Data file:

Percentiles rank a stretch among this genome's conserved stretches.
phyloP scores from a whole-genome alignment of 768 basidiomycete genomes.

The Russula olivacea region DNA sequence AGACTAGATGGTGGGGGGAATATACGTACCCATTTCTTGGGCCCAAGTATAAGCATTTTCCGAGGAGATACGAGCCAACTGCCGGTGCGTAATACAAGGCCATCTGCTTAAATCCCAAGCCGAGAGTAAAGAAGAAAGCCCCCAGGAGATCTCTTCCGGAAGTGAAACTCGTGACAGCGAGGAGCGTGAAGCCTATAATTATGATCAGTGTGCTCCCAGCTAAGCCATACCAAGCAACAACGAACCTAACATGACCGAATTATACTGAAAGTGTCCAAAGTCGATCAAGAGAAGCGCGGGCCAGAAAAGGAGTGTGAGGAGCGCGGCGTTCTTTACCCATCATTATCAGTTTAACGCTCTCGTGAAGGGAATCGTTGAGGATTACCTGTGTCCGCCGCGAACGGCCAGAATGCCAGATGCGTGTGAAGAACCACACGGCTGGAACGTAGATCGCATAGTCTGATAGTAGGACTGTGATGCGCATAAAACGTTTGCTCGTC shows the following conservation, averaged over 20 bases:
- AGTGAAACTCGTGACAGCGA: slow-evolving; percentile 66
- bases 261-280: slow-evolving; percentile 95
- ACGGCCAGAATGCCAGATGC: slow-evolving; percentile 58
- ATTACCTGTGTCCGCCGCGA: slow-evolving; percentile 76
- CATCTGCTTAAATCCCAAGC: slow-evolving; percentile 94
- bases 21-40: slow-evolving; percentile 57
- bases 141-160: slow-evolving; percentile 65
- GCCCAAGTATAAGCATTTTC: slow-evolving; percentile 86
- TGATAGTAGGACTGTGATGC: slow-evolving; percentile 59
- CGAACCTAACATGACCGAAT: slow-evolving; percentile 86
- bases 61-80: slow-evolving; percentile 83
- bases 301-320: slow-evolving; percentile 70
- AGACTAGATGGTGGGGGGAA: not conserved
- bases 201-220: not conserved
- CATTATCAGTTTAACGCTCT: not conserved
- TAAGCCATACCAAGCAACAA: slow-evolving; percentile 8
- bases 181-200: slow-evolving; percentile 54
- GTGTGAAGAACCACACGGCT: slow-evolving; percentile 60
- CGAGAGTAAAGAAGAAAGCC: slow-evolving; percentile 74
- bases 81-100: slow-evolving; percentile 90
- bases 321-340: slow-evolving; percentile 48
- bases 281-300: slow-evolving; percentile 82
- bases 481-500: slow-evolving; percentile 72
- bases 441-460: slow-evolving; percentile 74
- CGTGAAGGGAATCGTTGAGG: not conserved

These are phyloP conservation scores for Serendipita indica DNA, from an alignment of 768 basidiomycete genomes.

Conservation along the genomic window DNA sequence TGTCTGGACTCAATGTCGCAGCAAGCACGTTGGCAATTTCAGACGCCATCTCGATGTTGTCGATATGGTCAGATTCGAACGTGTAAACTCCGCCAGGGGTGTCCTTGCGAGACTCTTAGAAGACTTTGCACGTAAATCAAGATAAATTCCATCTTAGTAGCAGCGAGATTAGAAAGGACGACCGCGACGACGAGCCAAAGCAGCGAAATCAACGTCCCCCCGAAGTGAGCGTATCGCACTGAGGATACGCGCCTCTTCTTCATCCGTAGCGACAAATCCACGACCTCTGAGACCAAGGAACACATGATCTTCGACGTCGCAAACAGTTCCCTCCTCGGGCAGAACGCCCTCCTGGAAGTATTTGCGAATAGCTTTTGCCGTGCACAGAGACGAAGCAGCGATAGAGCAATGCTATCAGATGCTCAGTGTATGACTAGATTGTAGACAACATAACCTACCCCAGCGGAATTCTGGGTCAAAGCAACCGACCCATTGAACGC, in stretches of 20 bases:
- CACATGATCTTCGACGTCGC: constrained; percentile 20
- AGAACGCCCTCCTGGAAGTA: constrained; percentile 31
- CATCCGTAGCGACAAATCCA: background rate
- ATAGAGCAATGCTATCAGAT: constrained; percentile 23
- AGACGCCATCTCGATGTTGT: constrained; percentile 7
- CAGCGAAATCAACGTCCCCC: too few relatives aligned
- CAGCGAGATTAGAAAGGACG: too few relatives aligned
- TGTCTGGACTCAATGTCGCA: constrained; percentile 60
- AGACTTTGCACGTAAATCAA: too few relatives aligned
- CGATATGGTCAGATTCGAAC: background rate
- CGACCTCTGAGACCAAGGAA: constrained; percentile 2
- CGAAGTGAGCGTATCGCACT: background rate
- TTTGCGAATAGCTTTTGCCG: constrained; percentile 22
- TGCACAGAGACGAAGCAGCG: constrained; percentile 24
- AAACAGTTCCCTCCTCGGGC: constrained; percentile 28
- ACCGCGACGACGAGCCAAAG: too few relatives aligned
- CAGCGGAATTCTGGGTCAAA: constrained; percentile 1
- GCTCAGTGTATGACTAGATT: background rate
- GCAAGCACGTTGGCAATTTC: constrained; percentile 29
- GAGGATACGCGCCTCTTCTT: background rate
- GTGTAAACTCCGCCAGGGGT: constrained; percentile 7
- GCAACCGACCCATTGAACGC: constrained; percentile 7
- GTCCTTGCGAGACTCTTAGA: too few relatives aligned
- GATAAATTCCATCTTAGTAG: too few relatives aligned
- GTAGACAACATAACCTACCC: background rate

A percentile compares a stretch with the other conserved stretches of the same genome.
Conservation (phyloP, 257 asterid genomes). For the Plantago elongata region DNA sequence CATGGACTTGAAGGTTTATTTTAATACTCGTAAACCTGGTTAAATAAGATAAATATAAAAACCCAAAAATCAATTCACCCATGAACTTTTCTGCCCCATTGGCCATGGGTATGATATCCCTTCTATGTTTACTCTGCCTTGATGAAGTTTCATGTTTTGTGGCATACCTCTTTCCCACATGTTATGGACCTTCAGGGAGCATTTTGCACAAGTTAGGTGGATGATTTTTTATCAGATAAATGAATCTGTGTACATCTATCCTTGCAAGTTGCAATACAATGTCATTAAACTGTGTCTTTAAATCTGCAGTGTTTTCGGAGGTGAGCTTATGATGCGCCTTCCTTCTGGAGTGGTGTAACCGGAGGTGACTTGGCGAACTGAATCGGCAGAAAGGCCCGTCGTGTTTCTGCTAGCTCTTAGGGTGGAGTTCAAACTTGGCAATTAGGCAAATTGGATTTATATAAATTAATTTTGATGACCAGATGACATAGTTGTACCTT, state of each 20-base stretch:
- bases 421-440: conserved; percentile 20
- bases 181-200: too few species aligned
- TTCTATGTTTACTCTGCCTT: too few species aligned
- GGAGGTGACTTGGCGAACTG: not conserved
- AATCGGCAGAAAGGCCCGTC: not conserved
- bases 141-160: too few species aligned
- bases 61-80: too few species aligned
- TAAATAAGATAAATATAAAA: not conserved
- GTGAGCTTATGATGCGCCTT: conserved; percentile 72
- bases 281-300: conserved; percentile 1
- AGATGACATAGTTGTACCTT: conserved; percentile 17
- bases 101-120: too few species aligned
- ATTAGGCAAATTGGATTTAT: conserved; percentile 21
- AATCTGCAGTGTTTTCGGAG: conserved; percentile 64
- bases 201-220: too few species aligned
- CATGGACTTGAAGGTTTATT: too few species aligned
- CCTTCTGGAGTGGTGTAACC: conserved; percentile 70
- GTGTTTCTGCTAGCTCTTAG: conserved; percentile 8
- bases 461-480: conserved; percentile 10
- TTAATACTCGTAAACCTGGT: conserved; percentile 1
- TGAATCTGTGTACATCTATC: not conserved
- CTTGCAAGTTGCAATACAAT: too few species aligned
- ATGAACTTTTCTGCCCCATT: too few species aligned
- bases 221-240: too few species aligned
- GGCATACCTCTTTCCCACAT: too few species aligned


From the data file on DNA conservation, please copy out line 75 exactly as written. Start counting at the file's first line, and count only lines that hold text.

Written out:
- GTGTTTCTGCTAGCTCTTAG: conserved; percentile 8